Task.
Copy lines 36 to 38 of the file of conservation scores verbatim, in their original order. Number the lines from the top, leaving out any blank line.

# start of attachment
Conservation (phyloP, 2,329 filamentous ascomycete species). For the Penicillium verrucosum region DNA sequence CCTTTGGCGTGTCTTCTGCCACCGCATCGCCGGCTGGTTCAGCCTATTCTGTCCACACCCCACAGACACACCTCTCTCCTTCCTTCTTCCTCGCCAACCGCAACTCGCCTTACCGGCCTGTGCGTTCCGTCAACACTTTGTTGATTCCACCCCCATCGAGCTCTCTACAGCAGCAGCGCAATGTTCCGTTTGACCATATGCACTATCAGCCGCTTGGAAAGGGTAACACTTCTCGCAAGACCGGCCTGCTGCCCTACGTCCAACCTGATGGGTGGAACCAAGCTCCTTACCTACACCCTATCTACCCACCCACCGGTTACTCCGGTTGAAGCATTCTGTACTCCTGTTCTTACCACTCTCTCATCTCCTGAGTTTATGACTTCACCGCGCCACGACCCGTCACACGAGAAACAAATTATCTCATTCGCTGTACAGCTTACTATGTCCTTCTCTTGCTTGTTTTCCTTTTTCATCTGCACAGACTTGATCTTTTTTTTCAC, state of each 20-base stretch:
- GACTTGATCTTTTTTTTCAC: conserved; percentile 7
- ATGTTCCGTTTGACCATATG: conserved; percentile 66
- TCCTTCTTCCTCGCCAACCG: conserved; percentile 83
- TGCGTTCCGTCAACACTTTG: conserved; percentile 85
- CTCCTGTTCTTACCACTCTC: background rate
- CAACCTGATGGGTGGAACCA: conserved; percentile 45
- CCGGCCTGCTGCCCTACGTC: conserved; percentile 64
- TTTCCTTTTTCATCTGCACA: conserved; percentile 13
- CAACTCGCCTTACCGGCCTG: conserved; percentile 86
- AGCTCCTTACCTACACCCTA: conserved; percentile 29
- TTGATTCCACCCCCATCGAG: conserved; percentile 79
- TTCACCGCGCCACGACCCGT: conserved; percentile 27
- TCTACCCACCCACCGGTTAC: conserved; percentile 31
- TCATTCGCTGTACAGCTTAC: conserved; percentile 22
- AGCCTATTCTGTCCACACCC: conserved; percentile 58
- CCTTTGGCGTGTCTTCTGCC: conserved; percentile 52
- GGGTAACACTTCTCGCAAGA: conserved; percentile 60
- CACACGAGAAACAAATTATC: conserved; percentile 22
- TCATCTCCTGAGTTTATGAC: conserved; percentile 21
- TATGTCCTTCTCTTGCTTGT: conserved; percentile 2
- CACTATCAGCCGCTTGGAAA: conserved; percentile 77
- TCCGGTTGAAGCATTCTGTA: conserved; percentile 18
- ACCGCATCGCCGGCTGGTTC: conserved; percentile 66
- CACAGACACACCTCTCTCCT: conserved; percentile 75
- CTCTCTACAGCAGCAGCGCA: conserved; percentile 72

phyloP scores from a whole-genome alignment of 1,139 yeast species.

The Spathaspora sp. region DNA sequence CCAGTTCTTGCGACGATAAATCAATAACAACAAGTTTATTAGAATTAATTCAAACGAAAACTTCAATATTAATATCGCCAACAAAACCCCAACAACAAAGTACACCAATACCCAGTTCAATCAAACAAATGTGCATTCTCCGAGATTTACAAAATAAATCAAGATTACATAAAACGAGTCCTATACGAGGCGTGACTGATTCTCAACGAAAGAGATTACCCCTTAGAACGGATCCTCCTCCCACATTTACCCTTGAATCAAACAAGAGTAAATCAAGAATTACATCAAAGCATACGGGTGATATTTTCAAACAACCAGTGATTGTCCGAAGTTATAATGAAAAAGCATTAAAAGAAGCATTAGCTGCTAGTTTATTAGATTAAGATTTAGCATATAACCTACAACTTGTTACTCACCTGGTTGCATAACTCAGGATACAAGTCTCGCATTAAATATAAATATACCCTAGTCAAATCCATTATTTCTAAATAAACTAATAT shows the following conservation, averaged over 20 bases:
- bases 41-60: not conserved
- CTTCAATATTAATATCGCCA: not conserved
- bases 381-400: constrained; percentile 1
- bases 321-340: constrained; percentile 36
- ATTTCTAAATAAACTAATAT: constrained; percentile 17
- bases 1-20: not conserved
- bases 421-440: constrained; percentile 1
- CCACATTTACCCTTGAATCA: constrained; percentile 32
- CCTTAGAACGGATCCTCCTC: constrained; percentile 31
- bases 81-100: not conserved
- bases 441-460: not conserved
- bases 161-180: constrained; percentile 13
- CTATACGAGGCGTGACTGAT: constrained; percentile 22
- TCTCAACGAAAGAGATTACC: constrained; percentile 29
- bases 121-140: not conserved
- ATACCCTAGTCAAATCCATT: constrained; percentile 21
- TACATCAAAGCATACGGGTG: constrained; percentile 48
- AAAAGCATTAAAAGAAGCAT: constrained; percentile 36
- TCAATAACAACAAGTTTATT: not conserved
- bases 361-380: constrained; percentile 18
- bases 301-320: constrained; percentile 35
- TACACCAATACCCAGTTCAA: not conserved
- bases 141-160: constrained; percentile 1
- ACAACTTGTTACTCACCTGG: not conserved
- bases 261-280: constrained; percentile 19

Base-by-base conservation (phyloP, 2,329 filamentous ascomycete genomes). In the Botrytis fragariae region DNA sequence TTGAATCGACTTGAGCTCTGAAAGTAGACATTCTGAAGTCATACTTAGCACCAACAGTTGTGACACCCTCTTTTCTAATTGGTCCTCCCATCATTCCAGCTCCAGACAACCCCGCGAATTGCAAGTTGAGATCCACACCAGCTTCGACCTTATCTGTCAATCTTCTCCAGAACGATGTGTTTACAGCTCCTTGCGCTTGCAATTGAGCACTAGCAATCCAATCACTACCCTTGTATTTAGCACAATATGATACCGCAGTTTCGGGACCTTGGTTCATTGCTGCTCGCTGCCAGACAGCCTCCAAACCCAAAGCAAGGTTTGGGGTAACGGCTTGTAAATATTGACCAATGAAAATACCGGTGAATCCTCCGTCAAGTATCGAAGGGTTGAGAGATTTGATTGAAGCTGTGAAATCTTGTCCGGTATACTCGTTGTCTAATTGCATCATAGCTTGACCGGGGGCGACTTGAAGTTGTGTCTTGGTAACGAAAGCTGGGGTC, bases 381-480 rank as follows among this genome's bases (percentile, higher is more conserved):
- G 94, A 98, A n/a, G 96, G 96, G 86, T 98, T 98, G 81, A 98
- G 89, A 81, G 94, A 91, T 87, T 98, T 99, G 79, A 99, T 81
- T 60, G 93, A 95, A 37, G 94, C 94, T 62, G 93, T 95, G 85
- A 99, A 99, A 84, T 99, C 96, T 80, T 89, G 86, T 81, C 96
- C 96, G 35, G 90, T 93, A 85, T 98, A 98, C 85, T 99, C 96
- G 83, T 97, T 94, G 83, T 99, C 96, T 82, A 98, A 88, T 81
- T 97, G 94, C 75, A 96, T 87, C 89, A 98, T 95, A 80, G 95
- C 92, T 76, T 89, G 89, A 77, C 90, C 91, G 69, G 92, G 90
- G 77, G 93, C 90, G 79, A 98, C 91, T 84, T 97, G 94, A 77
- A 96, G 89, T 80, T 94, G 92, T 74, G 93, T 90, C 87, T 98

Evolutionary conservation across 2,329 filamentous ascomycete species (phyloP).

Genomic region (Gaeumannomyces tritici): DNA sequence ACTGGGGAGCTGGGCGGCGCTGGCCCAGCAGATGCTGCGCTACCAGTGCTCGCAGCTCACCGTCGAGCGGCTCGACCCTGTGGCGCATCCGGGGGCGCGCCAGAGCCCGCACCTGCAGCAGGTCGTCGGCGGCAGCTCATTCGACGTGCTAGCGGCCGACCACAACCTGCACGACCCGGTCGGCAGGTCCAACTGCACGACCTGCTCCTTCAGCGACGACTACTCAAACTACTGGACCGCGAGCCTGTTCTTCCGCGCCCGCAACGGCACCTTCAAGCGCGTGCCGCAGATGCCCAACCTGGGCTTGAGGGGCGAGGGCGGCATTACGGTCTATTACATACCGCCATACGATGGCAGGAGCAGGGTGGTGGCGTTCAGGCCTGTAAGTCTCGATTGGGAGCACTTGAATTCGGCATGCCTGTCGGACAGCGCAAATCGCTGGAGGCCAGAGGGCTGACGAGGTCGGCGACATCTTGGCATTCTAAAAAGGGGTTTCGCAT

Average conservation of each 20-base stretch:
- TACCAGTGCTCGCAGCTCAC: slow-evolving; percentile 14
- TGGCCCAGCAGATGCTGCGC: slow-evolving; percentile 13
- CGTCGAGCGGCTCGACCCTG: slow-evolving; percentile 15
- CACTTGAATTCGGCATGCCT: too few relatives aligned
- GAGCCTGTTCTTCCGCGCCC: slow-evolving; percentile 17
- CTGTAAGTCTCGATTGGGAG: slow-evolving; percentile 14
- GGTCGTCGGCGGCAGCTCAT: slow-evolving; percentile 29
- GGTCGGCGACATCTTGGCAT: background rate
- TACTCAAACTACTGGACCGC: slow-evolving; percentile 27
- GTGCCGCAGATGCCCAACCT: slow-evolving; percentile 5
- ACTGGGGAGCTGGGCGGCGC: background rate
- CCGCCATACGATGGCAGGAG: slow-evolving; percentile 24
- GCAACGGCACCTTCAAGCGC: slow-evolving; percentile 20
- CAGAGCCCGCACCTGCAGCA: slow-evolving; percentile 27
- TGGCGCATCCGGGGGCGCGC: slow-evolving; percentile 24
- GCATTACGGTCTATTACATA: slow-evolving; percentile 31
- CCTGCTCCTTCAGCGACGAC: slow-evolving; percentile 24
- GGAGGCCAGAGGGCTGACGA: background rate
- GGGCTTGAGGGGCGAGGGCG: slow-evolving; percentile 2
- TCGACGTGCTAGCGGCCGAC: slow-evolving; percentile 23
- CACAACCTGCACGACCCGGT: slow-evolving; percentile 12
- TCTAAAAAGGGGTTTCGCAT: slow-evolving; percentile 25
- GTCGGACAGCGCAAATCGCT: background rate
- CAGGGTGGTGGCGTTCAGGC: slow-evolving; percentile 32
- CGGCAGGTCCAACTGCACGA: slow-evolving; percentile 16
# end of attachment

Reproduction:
- CCACATTTACCCTTGAATCA: constrained; percentile 32
- CCTTAGAACGGATCCTCCTC: constrained; percentile 31
- bases 81-100: not conserved